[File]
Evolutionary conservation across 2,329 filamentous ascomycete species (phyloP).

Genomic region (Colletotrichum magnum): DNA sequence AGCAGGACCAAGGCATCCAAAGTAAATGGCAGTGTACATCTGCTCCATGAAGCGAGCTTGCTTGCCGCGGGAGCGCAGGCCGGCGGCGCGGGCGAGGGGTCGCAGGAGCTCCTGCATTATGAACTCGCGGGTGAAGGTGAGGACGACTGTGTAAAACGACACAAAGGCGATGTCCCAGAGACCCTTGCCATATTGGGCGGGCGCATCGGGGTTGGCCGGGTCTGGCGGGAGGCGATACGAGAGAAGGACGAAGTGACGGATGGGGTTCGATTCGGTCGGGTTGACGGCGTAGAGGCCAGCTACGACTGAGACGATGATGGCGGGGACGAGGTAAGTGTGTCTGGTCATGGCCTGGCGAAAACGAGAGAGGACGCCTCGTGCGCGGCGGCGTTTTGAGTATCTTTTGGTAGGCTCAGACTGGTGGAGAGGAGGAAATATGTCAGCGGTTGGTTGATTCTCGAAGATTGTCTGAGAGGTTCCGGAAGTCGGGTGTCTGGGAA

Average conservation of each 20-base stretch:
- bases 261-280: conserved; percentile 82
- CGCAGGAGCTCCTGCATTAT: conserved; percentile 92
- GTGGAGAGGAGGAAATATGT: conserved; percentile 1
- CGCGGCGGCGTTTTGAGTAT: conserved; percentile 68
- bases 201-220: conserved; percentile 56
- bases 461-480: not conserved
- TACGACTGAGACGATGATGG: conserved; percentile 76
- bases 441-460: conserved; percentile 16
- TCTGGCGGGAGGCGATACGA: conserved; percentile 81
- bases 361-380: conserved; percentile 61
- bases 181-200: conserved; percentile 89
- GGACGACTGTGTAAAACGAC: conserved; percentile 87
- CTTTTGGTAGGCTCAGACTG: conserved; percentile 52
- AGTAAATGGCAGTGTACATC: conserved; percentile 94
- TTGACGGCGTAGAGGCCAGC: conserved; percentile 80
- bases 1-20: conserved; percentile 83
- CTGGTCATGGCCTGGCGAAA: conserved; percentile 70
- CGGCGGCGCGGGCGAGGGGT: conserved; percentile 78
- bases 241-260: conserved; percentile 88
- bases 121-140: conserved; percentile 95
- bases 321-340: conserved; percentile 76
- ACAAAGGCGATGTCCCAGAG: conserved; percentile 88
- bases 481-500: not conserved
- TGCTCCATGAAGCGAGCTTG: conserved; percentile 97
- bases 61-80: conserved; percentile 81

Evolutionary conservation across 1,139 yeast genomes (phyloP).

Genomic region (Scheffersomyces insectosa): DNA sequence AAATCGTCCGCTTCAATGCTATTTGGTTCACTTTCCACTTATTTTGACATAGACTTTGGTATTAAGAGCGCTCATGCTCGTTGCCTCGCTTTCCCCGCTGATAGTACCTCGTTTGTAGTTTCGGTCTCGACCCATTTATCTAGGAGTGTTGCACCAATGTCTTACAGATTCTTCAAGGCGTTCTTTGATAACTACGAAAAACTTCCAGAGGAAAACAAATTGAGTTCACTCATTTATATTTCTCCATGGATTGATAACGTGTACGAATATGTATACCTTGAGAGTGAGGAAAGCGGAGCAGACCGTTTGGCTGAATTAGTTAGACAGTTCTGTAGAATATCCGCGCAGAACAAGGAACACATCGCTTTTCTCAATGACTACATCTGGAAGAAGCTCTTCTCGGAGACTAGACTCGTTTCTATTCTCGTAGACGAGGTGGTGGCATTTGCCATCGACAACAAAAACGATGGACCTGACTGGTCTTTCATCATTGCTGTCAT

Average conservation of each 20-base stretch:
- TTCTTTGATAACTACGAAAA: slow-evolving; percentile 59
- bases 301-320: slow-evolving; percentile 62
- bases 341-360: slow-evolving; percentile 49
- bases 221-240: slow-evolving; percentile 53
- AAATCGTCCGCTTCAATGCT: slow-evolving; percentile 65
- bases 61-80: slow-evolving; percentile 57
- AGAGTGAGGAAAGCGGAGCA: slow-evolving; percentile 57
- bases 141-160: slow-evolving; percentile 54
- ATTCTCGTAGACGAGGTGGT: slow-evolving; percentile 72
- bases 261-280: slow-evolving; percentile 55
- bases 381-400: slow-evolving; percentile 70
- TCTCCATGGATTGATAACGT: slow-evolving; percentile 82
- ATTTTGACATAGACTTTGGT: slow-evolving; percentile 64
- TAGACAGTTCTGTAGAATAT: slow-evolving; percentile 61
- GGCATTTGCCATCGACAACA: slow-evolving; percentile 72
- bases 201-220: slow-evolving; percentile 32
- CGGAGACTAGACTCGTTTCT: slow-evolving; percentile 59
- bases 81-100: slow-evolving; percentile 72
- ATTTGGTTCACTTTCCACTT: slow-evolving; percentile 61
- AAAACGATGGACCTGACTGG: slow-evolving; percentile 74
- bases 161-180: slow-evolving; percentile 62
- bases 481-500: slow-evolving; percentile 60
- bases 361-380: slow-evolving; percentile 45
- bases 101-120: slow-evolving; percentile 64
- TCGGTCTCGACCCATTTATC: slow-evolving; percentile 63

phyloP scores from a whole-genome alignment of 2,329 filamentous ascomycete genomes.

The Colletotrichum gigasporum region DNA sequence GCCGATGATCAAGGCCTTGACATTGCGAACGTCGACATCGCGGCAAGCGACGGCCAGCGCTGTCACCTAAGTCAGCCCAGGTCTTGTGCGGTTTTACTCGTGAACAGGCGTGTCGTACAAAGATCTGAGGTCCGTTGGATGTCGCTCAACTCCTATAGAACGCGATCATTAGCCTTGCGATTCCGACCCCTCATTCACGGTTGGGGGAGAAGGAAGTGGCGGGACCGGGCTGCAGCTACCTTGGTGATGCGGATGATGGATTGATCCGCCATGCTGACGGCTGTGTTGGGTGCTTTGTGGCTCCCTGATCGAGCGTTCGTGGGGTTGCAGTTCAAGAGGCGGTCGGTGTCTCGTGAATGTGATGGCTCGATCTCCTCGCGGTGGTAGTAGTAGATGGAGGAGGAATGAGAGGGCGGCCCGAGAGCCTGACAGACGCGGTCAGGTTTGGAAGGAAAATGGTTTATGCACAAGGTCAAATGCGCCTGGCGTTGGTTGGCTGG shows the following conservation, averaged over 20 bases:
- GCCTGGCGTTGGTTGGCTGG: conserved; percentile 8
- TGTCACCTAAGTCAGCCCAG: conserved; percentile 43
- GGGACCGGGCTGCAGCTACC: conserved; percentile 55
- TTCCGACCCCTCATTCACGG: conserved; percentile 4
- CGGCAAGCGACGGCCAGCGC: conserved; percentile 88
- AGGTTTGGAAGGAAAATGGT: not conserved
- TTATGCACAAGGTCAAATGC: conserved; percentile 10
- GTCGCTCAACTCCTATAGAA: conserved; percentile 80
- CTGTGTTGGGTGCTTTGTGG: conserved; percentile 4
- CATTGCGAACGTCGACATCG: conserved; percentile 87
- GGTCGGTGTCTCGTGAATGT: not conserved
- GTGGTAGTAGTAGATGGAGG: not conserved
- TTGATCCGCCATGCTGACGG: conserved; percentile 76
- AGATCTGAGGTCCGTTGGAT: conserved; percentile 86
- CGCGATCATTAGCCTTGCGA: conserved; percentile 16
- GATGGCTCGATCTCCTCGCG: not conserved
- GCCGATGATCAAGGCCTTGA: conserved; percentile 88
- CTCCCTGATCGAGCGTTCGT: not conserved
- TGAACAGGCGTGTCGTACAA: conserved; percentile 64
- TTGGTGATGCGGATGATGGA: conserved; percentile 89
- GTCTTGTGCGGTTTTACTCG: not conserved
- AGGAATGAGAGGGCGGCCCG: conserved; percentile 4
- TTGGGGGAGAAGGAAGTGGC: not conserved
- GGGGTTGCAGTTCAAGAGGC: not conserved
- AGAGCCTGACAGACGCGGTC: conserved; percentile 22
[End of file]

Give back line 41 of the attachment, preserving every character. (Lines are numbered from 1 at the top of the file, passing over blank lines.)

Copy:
- bases 261-280: slow-evolving; percentile 55